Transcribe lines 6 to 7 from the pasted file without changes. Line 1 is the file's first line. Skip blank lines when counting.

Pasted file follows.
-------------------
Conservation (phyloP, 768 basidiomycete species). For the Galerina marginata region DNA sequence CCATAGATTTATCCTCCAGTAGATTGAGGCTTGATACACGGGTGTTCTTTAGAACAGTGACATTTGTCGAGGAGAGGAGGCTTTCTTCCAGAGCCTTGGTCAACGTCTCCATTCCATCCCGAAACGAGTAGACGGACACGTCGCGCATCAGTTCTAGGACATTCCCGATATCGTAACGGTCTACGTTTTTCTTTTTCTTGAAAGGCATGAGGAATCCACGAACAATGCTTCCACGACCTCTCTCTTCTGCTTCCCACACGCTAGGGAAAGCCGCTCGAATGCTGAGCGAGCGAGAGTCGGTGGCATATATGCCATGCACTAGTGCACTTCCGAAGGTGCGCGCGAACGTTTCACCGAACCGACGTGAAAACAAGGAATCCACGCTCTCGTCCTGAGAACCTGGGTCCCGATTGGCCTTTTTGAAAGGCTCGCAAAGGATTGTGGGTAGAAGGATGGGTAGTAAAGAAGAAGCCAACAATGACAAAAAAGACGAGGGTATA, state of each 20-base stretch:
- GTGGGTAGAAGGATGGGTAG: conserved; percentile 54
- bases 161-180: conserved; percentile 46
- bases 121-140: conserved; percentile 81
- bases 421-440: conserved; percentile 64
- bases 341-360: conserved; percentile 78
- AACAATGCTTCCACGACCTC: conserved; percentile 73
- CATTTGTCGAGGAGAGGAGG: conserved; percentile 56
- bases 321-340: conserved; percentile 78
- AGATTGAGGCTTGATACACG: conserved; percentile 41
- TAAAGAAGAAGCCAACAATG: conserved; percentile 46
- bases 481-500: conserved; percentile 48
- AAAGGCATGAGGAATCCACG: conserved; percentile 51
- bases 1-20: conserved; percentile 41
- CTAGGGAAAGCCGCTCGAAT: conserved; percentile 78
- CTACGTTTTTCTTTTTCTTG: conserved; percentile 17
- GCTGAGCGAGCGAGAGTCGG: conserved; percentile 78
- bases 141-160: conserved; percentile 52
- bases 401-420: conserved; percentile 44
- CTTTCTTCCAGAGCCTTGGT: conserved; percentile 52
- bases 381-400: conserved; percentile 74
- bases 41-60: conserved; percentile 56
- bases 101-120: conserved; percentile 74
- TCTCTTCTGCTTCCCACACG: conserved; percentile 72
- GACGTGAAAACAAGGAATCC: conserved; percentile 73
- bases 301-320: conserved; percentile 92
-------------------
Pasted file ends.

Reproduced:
- bases 341-360: conserved; percentile 78
- AACAATGCTTCCACGACCTC: conserved; percentile 73